Many Churchgoers consider the use of Latin in the Church liturgy as having greater solemnity and inspirational qualities. The use of the Latin liturgy is currently experiencing a resurgence in many Catholic congregations, and various organizations are actively promoting this reform within the Church, such as Adoremus, Una Voce and the Latin Liturgy Association.
Many consider Latin to be the Church's traditional language of worship, and they espouse the use of this language in liturgy for various reasons. For example, they say that the consistent use of Latin in all countries, and across the centuries, can be considered a symbol of Church unity. Also, many consider Latin to be a sacral language, associated with the worship of God. The use of a sacral language is a feature of many world religions: classical Arabic in Islam, Sanskrit in Hinduism and Hebrew in Judaism. In addition, for many, the use of a sacral language lends solemnity and otherworldliness to religious proceedings; use of an original liturgical language can also be considered to overcome limitations of time and of place, linking modern-day worshippers with their earlier counterparts. Finally, the proponents of Latin liturgy say that the use of Latin further enhances the rendering of certain liturgical music of the Church, such as Gregorian chanting, which is also referred to as plain chant, or plain song.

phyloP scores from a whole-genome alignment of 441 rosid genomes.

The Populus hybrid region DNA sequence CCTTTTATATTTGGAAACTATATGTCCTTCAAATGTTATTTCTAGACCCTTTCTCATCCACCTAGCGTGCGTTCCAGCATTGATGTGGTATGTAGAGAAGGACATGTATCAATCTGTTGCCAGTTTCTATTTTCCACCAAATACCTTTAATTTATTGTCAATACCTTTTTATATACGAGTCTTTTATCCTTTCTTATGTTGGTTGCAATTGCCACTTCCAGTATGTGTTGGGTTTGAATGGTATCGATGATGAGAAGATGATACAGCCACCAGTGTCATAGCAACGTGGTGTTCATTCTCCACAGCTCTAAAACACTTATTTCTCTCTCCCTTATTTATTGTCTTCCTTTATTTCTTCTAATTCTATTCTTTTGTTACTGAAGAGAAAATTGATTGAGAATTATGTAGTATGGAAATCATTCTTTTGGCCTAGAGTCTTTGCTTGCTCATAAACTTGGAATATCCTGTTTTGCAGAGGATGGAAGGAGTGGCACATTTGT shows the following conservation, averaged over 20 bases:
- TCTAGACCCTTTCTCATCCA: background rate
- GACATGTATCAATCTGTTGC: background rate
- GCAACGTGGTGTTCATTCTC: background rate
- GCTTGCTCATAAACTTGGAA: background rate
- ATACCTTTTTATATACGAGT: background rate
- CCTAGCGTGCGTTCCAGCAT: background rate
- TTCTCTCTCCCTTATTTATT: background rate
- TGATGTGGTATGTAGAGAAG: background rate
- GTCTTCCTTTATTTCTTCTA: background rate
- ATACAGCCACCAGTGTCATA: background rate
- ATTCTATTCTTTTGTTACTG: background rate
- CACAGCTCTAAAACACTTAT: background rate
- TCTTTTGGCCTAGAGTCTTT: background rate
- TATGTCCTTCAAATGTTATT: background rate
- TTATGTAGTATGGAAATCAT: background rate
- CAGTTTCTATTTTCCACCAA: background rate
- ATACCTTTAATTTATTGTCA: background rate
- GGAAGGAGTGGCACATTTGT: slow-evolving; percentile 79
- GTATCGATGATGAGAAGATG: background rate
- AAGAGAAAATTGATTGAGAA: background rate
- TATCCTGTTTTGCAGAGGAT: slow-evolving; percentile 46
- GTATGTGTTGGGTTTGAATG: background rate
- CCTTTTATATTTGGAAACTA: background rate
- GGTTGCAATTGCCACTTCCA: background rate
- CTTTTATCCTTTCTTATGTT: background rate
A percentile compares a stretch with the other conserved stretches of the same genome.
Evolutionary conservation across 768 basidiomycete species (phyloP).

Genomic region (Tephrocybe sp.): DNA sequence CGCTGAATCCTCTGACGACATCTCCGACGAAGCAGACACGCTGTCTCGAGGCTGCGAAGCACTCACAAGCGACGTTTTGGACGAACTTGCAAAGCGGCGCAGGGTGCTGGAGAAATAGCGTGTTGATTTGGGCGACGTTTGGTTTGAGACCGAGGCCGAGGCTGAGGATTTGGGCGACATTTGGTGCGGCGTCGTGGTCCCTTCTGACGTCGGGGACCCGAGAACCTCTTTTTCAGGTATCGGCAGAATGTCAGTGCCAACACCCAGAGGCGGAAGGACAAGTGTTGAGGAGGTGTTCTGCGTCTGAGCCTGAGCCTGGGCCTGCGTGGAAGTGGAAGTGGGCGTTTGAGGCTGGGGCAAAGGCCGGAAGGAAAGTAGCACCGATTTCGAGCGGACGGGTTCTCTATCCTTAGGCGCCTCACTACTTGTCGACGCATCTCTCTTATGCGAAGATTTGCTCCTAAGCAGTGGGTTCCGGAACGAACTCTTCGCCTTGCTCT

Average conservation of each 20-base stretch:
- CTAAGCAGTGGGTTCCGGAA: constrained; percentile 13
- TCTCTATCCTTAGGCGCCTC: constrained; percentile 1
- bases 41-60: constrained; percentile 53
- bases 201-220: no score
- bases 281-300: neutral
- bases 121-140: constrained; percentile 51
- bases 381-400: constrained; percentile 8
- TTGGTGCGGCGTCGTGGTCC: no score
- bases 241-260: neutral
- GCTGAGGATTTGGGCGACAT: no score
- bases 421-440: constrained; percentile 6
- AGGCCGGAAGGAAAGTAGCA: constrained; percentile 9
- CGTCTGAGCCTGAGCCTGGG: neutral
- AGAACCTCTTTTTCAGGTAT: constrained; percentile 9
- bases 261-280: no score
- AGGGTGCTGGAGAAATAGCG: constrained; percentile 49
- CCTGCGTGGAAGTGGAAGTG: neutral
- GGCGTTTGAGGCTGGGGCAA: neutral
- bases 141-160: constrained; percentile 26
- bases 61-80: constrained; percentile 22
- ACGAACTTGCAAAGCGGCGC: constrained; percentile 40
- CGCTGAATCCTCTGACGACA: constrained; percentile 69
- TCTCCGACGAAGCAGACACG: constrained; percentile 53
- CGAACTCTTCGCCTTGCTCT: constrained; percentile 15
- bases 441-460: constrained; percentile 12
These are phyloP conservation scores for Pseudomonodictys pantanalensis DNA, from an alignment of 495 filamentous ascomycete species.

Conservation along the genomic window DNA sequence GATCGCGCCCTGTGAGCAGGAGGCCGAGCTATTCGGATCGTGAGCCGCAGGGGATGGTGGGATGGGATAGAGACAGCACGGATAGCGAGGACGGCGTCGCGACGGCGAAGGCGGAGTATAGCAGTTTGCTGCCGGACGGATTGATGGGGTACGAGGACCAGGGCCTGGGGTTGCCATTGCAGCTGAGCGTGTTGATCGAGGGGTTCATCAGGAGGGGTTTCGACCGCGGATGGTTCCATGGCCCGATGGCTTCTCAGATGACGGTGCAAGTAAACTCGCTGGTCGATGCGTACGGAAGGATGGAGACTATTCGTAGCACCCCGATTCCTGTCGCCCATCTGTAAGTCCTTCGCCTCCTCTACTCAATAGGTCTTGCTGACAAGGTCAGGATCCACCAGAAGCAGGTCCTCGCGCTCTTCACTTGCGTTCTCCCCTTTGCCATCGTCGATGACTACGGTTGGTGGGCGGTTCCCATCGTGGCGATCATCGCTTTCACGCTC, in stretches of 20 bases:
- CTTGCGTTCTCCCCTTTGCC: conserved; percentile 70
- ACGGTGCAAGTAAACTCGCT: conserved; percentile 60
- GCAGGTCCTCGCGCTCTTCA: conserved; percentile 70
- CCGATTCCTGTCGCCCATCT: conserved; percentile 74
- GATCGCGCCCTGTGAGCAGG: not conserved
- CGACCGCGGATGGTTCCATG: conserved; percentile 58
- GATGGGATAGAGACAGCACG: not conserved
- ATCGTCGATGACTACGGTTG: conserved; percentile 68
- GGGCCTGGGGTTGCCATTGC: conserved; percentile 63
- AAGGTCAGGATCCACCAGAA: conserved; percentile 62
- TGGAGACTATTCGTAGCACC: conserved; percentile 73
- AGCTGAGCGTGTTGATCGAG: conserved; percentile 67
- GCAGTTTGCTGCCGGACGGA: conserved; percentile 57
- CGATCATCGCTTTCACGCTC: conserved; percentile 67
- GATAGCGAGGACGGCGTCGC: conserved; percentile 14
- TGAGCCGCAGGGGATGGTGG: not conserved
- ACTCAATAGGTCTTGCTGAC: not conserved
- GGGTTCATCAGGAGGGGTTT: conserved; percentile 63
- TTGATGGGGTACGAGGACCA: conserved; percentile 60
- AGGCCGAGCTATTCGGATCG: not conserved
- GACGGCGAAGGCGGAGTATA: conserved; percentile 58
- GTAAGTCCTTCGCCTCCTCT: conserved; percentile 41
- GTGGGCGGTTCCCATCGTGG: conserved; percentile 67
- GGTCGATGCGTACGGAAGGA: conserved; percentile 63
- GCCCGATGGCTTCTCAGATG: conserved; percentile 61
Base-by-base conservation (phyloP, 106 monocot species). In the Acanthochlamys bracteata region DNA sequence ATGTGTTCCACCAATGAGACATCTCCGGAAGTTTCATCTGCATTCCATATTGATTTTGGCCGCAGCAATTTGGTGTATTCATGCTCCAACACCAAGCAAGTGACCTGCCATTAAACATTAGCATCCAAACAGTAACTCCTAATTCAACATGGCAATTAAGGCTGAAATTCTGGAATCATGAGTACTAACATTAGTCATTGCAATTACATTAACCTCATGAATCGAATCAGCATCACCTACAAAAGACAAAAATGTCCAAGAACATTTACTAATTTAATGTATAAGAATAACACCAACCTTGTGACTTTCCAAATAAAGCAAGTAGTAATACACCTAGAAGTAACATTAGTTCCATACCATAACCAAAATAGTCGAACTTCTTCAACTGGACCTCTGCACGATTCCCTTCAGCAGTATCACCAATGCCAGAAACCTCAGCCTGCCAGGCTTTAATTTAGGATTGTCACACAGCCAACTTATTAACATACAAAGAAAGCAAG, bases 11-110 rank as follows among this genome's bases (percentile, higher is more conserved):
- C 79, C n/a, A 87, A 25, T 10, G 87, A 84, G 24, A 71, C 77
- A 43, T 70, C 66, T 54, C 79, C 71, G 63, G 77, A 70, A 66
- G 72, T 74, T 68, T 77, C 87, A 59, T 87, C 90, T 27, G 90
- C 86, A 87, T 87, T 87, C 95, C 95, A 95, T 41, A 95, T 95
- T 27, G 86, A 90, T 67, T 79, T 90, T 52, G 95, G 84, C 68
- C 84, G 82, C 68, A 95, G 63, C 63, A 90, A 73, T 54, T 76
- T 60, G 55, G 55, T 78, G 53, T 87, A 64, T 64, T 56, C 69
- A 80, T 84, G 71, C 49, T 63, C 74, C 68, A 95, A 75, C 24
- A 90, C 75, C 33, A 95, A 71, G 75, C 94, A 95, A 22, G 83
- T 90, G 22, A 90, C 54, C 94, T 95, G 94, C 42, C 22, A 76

No issues related to liturgical change have affected the Eastern Orthodox Church, which did not experience a reformation. There have been no councils to modify form and music. The Eastern Church still consistently uses the early Christian forms and includes the use of the Greek language consistently in its liturgical forms. This practice has contributed to a high level of uniformity in the liturgies offered in the Eastern Orthodox congregations.
Regarding the parallel use of two liturgical languages in the Roman Catholic Church, the then-Cardinal Joseph Ratzinger noted in a speech concerning the liturgy he gave in 1998 that, "the Council did ordain a reform of the liturgical books, but it did not forbid the previous books." His position is apparently to allow for both the new and the old liturgies to co-exist within the Church, with the approval of the Vatican, for he also went on to state that: "they will no longer be two opposing ways of being a Christian, but rather two riches which belong to the same Catholic faith."
He then encouraged fellow Roman Catholics to not be overly concerned or worried about the existence of the two parallel liturgies by stating that "Such anxieties and fears must cease! If in the two forms of celebration the unity of the faith and the unicity of the mystery should appear clearly, that could only be a reason to rejoice and thank the Good Lord. In the measure to which all of us believers live and act according to these motivations, we can also persuade the bishops that the presence of the old liturgy does not trouble or harm the unity of their diocese, but is rather a gift destined to build up the Body of Christ, of which we are all the servants."